Here, James Rhodes, Marketing Manager at Hillrom (Liko) in charge of early mobilisation and falls prevention, shares great insight…
Many children with disabilities and SEN can benefit from a broad-ranging physical curriculum which covers every aspect of their development. With each unique child comes a varied learner profile, incorporating strengths, needs and short and long-term goals. Catering for a group of children with a complex and diverse range of physical, sensory, learning and medical needs takes strategic planning.
Designing accessible areas for children with disabilities requires careful consideration and should be undertaken in conjunction with an occupational therapist and other healthcare professionals. Whether they are adaptations to existing buildings or new installations, the design and installation of systems to support hoists requires considerable thought. If successful, such a system will enable children with a range of complex needs to move freely around a room or hall with ease. This facilitates independence, which can be liberating for both children and young adults.
There are a number of factors that should be considered when designing accessible areas within a special or mainstream school or care setting.
Selecting a manual handling system
A wide variety of hoisting systems are available and the most effective approach for each setting will depend on the physical environment and the precise functions that need to be carried out. These include:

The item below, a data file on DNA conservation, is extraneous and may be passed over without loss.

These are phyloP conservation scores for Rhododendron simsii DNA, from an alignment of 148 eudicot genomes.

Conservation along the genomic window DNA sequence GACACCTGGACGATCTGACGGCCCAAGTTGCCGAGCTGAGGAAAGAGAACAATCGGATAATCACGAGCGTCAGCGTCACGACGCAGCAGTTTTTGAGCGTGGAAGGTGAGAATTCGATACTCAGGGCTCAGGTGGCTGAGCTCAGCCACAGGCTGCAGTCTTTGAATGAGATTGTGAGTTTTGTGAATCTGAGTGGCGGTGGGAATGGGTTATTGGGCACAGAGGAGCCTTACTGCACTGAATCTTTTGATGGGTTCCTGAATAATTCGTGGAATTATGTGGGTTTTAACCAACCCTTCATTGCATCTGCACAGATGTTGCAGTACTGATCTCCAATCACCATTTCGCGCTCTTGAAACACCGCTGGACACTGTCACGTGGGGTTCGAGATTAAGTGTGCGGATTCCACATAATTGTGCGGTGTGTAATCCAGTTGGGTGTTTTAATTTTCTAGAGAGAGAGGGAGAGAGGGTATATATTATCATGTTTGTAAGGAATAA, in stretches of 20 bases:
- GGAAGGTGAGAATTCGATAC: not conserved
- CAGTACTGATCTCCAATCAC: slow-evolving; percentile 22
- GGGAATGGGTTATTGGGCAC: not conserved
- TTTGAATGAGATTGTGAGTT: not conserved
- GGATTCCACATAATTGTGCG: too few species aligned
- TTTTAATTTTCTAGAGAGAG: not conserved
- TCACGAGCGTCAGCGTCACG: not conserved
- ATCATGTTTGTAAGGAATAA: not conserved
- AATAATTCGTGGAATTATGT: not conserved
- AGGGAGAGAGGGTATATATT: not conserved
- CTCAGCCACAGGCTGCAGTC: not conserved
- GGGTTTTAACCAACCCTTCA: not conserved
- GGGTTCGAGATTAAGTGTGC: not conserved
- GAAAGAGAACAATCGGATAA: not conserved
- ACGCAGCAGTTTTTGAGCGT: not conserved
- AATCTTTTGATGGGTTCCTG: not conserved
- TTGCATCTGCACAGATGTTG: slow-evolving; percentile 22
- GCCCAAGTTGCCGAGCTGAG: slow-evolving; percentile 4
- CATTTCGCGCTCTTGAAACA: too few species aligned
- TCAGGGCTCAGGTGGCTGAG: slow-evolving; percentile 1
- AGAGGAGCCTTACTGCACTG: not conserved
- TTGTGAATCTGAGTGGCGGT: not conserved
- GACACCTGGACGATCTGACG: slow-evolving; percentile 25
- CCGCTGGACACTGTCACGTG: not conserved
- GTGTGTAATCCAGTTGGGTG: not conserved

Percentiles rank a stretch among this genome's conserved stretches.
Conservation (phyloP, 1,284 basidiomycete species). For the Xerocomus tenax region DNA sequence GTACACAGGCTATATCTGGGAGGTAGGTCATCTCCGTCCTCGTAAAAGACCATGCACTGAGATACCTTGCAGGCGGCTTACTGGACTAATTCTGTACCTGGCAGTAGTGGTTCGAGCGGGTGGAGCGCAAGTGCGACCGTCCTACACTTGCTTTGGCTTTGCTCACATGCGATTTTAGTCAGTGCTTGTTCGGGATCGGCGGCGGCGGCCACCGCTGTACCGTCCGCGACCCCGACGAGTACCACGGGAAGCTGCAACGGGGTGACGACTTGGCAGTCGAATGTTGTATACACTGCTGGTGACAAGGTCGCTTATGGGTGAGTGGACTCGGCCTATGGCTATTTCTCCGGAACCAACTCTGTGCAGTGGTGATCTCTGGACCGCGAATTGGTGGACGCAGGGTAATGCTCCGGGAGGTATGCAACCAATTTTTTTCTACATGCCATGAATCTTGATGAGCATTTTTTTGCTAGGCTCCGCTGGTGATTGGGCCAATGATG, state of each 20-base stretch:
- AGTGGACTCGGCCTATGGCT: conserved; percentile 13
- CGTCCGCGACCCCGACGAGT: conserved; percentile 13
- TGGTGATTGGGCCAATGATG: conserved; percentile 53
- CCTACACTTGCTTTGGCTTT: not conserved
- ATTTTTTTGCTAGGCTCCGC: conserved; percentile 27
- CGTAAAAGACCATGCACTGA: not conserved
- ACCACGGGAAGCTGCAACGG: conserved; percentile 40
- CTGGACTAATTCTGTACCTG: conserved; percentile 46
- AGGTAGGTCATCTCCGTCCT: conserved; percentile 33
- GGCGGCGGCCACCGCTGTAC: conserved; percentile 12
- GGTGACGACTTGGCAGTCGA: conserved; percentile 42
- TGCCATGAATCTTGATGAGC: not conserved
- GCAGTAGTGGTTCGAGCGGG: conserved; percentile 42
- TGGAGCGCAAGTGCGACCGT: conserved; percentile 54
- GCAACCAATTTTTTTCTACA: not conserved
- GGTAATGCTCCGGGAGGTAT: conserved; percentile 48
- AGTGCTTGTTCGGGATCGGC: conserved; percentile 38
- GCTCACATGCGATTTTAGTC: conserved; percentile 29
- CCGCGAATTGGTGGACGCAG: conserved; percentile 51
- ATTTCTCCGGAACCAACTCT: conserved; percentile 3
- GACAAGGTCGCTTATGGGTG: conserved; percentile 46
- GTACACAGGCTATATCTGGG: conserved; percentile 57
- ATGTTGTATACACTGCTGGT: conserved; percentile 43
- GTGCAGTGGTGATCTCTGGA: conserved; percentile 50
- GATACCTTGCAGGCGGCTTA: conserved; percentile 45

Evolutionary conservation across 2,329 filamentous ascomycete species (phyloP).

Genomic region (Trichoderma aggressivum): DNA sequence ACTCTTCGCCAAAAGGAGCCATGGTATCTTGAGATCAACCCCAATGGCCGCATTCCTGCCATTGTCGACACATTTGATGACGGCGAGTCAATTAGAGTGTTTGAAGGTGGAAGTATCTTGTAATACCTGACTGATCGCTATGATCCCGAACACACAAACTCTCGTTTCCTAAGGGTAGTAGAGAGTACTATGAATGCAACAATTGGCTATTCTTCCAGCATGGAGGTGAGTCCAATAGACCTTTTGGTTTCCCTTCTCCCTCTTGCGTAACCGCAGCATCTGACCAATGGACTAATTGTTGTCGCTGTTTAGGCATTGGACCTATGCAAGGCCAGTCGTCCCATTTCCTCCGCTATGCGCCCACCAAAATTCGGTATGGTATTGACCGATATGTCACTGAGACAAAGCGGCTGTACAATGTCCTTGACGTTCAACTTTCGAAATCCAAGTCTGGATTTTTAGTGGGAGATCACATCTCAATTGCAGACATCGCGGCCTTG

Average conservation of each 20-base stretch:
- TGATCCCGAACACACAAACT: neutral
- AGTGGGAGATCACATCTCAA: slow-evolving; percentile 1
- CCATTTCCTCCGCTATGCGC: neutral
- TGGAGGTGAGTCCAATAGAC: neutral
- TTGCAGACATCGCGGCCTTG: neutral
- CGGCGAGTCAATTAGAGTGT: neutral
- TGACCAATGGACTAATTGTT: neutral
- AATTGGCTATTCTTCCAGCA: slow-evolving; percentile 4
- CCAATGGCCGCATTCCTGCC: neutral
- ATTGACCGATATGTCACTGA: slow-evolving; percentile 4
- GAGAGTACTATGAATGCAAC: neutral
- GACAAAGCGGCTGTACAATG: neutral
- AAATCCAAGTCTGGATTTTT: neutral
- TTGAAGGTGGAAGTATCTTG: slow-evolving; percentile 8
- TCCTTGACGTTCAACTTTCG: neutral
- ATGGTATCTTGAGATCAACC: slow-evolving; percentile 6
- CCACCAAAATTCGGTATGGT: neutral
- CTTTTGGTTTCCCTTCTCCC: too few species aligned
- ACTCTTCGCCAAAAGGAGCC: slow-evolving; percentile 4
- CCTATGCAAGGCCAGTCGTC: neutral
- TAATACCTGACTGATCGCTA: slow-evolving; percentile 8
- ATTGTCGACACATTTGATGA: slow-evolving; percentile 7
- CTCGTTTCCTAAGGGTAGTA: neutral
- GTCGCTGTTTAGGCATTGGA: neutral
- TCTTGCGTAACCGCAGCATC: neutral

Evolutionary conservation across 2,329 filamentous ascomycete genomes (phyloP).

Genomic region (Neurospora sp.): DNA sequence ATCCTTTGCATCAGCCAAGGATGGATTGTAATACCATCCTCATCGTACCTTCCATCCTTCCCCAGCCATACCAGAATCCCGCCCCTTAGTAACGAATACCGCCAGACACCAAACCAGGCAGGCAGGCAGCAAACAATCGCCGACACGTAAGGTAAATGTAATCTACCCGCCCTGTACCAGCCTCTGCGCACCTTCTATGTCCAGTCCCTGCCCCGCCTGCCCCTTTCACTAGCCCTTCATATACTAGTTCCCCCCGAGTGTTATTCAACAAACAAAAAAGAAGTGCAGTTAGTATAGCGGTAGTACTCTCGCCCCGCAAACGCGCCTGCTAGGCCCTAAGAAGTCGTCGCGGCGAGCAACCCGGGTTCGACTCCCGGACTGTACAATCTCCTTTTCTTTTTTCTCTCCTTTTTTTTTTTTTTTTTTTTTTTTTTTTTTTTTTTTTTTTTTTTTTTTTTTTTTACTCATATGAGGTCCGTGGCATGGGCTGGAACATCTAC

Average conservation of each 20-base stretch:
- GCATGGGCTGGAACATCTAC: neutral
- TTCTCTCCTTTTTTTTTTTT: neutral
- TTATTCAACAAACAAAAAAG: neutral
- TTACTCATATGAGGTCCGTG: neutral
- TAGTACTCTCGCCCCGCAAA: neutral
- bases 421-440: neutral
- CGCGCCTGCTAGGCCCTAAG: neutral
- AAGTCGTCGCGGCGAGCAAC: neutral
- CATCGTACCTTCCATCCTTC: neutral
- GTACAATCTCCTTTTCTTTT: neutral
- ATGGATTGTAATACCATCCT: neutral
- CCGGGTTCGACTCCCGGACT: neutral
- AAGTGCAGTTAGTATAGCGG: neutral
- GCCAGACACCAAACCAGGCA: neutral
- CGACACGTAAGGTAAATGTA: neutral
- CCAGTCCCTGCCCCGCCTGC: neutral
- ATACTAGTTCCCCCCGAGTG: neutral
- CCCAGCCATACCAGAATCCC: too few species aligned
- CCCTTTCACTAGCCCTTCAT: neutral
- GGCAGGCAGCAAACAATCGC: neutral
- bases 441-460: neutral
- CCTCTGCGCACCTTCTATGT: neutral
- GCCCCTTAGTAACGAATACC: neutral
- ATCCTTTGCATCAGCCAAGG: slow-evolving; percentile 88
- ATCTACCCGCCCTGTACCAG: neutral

Training and equipment maintenance.
The introduction of a safe-patient handling policy, together with compulsory manual handling training, is essential for all staff involved in moving and lifting patients. Unfortunately, healthcare consistently ranks among the highest occupations for disabling and debilitating back injuries. Poor moving and handling practice can lead to back pain, musculoskeletal disorders and even accidents for those doing the lifting. Of course, poor practise can also result in discomfort and a lack of dignity for the person being moved. Regular assessments can ensure that procedures are carried out in a safe, legal and acceptable manner. These should be untaken and logged for each hoisting and lifting scenario, whether this is in a living, teaching, therapeutic or recreational area.
It is also important to ensure lifting equipment is properly maintained. To avoid the possible transmission of infectious diseases, equipment should be cleaned regularly; following the settings disinfection policies. In terms of servicing and ongoing maintenance, many contractors offer ongoing service contracts or the ability to train in-house maintenance personnel, which can often be speedier and more efficient.
Marrying manual handling and a SEN curriculum
Chailey Heritage Foundation provides education and care for children and young people with complex neuro-disabilities. Most of their young people have cerebral palsy, with associated complex health needs, and many have visual impairment and dual sensory impairments. All the young people are wheelchair users. The charity uses a mobility and track system with more than 170 overhead hoists across the site. This includes the school, bungalows, the pool and horse-riding facilities, the Life Skills Centre and the Hub.